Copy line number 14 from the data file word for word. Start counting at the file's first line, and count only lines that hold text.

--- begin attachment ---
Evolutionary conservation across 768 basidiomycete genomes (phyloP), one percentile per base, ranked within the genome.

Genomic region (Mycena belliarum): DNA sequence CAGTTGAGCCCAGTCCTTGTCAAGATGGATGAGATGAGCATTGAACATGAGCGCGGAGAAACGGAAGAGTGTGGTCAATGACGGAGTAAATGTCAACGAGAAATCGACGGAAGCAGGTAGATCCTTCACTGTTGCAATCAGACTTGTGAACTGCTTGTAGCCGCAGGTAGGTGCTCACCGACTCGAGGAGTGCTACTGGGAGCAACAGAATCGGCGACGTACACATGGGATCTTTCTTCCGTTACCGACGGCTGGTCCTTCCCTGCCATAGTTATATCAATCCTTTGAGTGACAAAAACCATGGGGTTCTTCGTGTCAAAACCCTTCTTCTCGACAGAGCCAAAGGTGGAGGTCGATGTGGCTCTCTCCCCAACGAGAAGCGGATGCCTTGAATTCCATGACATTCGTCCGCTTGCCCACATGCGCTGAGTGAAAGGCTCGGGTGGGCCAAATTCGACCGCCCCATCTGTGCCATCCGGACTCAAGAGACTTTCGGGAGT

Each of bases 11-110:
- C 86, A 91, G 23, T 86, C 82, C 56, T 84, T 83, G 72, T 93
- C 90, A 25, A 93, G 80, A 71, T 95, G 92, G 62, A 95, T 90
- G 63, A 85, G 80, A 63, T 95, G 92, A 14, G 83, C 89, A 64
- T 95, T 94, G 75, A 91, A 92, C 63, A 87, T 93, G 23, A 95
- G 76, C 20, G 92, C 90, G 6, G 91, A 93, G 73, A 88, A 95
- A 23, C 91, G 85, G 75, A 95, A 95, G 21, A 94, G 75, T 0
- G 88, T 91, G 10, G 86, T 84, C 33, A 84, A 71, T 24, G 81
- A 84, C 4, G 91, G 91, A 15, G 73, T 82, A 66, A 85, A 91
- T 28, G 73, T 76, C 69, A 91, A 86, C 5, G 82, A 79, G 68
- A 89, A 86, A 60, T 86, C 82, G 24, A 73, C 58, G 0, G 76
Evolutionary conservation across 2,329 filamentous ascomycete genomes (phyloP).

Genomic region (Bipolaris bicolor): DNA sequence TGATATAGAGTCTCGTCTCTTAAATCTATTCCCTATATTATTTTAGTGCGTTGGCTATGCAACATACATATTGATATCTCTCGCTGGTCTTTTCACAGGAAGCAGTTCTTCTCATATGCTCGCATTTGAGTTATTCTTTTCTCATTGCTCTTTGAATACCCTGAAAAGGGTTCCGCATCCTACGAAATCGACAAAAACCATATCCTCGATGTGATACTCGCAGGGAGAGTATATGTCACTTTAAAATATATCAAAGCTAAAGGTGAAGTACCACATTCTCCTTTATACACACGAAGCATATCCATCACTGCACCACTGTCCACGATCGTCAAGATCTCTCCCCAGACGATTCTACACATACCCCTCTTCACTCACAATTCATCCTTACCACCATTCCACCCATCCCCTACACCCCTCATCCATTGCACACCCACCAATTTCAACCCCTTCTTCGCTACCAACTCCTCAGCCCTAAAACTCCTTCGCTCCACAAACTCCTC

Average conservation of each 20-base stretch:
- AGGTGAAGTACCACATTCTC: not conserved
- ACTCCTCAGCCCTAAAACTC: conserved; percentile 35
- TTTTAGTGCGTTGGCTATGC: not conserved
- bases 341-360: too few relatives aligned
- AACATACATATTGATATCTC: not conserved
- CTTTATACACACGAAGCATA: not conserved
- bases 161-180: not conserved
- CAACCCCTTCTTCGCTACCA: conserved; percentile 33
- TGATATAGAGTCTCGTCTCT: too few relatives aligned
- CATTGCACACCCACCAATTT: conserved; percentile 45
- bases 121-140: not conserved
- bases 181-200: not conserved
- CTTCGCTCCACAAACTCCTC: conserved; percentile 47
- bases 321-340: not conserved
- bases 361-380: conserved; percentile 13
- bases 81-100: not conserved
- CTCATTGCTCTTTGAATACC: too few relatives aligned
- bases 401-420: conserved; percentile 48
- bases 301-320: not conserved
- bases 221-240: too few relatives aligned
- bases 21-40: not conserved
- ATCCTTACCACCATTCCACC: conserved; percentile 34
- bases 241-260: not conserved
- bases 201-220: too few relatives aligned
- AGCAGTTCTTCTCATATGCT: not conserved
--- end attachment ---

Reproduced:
Evolutionary conservation across 2,329 filamentous ascomycete genomes (phyloP).